soon as the delay network times out, which time interval is indicated as being 200 milliseconds, the logical 1 output signal of the AND network disappears. If during the time delay period, the phase comparison signal does not indicate an internal fault the arming signal due to the conduction of the transistor 293 and 293A will disappear and will not again be unless the magnitude of the input quantity drops to cause the transistor 293 or 293A as the case may be for the millisecond reset timing interval of the timing network 303 or 303A. In the case of the conduction of the transistor 2938, no time delay network is involved and the input terminal 300 will remain at a logical l and maintain a logical l arming signal at the output 301 as long as the current level remains sufficiently high to maintain the transistor 293B conducting.

A suitable delay timer for the delay network 84 is schematically illustrated in FIG. 9. This delay timer 84 comprises a pair of shift registers which may be for example 100 bit registers 430 and 430A. An adjustable frequency output clock 432 and a clock driver 434 provide the (b and signals to drive the registers. The Iswp input square wave from squarer terminal is supplied to the input of the shift register 430 while the I input signal is supplied to the input of the shift register 430A. The shift registers sample their inputs at the clock frequency and when each new sample is taken by the registers, the preceding samples are shifted toward the output. The output signals ISWPD and ISWND will be duplicates of the input signals I and ISWN respectively but delayed with respect thereto in time by the interval required for a sample to be moved the 100 bit shift of the respective register. The shift registers may be for example similar to a Texas Instrument dual 100 bit shift register TMS3003LR.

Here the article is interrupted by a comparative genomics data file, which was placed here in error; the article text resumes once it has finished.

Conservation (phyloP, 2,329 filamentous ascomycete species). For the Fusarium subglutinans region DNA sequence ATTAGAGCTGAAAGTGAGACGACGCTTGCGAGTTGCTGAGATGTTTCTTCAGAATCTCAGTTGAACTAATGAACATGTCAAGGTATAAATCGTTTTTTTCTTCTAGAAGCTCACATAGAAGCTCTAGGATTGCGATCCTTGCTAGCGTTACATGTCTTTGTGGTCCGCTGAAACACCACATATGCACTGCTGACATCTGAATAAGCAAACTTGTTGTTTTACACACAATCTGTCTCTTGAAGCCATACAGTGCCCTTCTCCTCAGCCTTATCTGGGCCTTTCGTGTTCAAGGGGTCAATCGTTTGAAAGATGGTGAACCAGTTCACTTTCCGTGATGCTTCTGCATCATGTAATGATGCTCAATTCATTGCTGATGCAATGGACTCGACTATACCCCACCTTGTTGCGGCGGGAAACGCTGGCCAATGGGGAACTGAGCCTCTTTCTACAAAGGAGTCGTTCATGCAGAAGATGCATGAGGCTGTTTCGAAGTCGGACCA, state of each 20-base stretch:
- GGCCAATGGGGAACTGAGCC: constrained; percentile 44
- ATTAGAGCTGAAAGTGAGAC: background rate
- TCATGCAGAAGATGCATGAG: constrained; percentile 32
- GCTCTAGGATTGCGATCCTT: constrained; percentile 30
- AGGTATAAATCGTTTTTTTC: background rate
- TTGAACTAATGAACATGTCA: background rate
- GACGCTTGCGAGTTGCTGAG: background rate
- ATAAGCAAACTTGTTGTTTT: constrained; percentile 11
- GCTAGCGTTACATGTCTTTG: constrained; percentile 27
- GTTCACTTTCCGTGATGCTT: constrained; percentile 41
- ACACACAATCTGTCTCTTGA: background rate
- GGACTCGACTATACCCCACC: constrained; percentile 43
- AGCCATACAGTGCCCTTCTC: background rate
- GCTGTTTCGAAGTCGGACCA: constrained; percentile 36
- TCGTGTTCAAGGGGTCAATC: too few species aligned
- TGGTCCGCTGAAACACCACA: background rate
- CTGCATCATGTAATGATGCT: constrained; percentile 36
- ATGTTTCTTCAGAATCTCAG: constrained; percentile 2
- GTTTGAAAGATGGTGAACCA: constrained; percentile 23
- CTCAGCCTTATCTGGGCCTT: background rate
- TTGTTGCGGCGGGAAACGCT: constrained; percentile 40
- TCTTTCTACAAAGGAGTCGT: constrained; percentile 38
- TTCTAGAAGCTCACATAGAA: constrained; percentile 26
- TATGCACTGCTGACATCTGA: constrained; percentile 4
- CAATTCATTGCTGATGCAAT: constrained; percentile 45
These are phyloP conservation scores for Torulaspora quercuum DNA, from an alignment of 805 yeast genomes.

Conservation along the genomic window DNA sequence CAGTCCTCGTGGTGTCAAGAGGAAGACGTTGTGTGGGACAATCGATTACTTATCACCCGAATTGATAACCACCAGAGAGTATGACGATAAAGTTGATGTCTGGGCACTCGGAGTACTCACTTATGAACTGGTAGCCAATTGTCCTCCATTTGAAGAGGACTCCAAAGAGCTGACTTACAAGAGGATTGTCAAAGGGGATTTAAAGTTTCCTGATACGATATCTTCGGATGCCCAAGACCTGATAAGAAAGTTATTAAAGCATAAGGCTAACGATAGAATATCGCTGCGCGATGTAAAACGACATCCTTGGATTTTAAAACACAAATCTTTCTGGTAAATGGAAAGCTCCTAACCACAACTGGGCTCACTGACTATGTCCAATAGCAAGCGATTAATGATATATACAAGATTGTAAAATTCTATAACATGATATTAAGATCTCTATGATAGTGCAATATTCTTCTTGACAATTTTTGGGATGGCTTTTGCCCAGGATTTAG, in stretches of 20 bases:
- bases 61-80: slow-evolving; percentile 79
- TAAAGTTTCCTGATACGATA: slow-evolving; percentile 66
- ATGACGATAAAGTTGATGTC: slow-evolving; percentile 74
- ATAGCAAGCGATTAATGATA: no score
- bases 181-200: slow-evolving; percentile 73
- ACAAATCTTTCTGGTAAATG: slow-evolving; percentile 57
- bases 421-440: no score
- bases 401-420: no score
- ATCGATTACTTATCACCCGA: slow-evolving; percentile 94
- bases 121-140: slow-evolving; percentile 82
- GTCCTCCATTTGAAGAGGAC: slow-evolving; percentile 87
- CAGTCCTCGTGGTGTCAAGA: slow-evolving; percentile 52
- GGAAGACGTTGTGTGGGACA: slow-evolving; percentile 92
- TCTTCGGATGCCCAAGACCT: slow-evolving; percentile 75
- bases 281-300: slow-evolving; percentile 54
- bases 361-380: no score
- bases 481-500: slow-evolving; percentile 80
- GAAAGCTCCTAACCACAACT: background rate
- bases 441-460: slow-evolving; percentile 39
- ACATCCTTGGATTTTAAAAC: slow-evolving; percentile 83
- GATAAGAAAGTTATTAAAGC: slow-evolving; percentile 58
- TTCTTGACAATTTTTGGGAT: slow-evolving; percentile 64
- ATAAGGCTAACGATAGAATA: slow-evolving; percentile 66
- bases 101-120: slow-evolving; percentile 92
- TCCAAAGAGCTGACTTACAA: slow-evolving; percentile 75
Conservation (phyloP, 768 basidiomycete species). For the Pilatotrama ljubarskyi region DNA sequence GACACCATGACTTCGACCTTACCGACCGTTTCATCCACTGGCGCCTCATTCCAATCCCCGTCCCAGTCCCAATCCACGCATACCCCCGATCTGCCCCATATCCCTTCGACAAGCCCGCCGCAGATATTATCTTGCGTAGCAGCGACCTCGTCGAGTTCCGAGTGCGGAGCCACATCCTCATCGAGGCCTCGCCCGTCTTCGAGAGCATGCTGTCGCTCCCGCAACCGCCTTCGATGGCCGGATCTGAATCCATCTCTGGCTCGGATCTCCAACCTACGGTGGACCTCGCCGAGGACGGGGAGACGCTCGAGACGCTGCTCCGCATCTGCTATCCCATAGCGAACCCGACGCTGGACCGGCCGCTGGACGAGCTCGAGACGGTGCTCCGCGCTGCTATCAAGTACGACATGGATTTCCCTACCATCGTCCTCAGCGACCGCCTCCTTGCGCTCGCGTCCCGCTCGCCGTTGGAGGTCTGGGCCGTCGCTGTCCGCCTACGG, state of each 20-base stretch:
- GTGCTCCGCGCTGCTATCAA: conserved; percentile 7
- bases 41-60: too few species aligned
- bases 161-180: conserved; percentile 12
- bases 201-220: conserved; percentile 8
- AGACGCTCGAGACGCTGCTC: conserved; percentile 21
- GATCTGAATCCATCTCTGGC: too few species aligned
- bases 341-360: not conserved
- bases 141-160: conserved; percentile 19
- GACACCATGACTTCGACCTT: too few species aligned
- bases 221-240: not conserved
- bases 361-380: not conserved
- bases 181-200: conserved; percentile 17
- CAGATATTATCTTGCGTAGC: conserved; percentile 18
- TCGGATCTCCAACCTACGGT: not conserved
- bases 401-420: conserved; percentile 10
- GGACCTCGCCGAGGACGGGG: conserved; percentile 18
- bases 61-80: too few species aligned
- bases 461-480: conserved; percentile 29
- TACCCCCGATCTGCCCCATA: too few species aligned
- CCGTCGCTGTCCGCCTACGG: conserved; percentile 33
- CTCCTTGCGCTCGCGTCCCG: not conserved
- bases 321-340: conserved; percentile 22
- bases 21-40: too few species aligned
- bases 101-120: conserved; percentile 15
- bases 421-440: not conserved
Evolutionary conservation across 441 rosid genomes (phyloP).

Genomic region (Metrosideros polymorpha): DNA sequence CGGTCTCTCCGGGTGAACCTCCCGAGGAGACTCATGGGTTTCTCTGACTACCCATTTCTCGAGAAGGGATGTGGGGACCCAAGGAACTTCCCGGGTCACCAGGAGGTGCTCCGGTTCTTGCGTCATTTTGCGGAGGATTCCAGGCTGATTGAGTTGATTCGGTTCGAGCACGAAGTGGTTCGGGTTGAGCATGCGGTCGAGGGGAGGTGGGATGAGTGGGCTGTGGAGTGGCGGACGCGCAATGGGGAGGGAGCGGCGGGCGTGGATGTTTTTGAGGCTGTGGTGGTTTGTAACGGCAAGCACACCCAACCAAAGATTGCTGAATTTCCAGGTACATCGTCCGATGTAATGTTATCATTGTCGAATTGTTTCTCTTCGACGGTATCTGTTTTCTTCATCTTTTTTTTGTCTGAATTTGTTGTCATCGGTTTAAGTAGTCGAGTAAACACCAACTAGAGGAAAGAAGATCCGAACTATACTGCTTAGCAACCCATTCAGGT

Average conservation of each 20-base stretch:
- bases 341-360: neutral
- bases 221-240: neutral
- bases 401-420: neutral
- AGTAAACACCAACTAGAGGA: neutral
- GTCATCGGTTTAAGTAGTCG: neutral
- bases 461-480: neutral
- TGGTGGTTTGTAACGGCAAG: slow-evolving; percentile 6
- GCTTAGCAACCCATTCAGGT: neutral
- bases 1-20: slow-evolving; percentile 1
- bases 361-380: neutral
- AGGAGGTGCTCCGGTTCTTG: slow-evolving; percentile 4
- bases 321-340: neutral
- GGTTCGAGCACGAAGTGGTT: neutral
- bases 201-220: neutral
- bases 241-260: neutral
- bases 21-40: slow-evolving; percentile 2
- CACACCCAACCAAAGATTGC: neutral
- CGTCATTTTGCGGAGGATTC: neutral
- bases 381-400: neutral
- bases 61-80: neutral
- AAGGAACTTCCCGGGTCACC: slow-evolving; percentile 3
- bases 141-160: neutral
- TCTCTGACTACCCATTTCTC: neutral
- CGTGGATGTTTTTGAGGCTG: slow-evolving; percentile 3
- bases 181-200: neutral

The clock frequency should be high at all times with respect to the I and I signals to maintain the ISWPD and ISWND signals as a delayed duplication of the I and I signals. The clock frequency is adjustable to provide the required delay as set forth above.